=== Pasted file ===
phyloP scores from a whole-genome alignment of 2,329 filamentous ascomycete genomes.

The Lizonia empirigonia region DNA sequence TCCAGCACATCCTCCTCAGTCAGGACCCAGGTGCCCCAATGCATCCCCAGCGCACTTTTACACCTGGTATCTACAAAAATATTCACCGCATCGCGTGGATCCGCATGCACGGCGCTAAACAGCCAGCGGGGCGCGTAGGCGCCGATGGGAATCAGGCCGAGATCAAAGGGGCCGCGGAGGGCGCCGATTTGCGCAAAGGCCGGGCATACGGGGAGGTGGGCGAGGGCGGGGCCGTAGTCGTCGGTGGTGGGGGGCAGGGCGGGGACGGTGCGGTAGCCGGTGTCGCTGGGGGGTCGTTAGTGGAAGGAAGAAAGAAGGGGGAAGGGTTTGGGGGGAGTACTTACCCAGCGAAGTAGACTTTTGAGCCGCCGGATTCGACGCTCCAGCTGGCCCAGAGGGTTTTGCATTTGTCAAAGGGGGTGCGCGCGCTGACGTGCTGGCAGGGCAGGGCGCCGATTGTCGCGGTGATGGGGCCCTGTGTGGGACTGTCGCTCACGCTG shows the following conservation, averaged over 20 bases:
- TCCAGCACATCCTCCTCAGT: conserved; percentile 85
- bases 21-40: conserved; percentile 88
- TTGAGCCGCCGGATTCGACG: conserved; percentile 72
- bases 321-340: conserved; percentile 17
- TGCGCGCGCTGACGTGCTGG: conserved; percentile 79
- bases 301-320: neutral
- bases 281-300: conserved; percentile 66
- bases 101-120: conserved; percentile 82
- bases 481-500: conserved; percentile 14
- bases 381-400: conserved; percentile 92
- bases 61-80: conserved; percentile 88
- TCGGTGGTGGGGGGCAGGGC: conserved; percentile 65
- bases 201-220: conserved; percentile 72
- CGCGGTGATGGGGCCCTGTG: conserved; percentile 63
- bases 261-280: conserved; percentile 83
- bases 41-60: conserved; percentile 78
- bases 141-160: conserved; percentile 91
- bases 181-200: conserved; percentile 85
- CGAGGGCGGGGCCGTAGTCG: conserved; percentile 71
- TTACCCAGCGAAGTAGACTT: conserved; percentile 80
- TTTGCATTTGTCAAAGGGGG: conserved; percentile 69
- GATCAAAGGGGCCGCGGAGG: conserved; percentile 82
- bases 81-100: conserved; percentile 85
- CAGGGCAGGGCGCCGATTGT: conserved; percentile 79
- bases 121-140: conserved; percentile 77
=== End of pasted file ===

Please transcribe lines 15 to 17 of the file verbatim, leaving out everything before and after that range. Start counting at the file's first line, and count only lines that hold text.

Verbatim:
- bases 201-220: conserved; percentile 72
- CGCGGTGATGGGGCCCTGTG: conserved; percentile 63
- bases 261-280: conserved; percentile 83